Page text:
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Agnone is an ancient town in upper Molise  located on a  hill surrounded by woods.  Its main resources are its ancient craft traditions, metalworking (bell making in particular dates back to the middle ages) and tourism.  The artisans were adventurous entrepreneurs who ventured out to surrounding villages to successfully vend their artistic metal wares.  They were especially known for their copper bowls and artistic gold jewelry which were bought as investment as well as adornment.   The techniques for crafting these items were secretly passed from father to son.  

In the old centre there are numerous 14th and 15th century town houses with impressive front doors, double lancet windows and decorations based on floral or geometrical motifs.  The main religious building is the church of S. Emidio, which has a 14th century Romanesque ogival portal surmounted by a rose window and also a small Museum of Ancient Art.   Agnone, very well known for its  history of excellent educational institutions, was the hub for all significant functions  of  surrounding towns such as holding baptisms at San Marco Church.

The Longo Peasants
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When visiting the breathtaking mountainous terrain of Italy, one wonders what ever possessed the immigrant to emigrate from such a grand land; leaving behind their mothers, fathers, wives and children.  I have found that when the interest in ones peasant background grows strong, one will read the many books about Italian peasant life in the 18th and 19th century.  From these books many descendants have learned that the population of each village consisted primarily of peasants, who, being at the bottom of the pecking order, suffered emotional degradation and physical abuse, namely hunger.  The culmination of a very poor economy, being extremely over taxed and the availability of ships traveling to countries looking for laborers, the timing was perfect for the mass emigration.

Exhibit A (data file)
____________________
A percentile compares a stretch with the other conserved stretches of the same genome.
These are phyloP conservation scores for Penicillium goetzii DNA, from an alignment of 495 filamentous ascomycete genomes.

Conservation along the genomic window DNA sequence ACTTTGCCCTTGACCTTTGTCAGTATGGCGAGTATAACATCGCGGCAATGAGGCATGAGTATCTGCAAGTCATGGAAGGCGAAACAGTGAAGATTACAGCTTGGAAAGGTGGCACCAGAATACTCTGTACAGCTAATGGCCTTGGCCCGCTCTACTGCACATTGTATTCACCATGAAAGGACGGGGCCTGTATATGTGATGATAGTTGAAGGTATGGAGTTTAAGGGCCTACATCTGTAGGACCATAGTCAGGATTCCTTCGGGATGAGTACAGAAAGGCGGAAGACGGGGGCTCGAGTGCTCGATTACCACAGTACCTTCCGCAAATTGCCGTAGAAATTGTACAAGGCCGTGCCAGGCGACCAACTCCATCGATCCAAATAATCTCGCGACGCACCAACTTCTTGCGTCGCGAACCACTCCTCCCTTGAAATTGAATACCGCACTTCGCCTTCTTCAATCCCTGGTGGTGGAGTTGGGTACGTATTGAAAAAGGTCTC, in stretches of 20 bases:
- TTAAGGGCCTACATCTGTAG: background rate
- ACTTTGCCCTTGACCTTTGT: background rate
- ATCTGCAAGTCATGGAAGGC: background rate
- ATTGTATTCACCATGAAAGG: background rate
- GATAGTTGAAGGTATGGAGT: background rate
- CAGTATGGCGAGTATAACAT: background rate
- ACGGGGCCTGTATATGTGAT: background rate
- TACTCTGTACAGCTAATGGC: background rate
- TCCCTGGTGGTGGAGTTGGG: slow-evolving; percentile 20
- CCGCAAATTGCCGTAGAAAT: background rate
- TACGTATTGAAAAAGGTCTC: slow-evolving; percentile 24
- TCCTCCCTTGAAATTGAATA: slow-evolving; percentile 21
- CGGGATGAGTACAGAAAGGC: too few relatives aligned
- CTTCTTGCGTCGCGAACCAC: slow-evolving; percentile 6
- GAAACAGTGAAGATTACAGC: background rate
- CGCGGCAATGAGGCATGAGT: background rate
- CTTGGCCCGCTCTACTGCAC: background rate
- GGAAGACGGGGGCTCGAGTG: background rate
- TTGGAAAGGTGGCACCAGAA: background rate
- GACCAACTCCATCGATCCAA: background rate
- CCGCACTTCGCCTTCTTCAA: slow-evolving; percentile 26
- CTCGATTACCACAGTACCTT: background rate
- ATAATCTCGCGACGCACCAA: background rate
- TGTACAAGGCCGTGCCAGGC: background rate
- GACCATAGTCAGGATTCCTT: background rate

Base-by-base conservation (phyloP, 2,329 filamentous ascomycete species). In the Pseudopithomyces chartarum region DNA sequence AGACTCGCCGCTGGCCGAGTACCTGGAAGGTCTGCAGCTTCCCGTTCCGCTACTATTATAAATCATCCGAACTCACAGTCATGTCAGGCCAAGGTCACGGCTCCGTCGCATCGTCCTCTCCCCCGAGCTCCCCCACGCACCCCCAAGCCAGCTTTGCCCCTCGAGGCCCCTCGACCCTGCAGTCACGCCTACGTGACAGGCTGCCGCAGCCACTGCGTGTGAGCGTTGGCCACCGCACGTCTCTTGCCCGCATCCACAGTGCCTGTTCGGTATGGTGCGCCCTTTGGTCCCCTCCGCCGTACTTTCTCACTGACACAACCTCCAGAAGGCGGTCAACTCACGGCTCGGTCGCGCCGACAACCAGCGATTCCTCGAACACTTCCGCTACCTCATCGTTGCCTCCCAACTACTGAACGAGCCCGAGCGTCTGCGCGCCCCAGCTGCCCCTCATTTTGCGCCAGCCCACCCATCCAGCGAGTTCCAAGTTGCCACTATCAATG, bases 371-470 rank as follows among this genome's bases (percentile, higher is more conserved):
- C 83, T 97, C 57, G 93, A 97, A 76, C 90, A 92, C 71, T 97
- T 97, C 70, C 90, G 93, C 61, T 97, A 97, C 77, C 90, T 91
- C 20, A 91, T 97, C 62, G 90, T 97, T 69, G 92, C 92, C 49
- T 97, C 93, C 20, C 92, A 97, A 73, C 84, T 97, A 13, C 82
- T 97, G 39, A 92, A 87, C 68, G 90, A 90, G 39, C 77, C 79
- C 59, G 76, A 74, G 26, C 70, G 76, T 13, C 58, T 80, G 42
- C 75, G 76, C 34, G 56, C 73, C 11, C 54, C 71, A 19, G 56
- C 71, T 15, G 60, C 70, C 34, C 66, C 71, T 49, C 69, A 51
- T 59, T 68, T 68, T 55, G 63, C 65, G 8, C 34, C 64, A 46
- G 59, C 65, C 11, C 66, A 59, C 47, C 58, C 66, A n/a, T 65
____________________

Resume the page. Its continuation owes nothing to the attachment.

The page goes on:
With their background of ably enduring degrading treatment in their towns, they were conditioned to handle the derogatory treatment ahead of them in the new land, but from what I have heard and the scars I have seen, it was their children who were not conditioned to handle the degradation of being Italian immigrant's children in the turn of the century.    

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